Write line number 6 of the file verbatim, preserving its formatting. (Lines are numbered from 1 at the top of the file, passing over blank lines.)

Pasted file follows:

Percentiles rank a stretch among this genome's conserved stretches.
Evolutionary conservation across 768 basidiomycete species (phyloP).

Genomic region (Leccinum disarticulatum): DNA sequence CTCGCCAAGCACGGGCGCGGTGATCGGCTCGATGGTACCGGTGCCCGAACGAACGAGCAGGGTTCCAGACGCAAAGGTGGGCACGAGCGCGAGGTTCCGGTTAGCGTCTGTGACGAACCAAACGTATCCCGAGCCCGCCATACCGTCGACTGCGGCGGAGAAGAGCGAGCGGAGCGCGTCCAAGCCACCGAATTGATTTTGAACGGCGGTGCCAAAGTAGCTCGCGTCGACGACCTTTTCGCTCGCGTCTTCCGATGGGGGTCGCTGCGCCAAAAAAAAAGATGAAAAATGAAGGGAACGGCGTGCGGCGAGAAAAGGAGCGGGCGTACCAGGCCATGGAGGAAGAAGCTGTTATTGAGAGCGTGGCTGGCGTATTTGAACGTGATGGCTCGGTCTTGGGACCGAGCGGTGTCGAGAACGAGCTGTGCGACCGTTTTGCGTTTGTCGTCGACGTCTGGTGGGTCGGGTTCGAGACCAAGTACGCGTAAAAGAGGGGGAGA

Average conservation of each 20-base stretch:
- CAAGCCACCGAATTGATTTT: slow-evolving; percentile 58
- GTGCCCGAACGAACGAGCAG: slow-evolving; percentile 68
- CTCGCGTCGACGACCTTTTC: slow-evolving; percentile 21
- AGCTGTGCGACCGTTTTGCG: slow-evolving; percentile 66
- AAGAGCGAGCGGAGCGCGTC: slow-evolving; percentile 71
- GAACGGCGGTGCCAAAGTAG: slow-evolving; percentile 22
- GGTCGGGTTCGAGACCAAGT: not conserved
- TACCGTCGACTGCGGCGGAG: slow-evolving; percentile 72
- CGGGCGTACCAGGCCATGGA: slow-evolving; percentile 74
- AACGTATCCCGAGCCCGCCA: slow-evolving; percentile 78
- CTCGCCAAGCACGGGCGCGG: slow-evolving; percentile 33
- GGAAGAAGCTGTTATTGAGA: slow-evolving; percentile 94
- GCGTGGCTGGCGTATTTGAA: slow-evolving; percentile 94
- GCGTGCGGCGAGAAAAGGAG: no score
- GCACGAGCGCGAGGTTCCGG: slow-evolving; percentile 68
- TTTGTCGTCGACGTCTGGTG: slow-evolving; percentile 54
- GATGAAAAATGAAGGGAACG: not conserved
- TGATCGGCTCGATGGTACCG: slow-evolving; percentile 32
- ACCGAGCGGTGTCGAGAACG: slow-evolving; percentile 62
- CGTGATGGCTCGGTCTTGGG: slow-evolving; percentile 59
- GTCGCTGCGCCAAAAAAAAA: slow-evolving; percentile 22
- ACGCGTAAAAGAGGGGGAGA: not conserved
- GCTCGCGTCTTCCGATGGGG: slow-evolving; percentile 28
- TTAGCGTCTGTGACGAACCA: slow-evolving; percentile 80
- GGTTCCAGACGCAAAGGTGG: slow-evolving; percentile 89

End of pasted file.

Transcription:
- GTGCCCGAACGAACGAGCAG: slow-evolving; percentile 68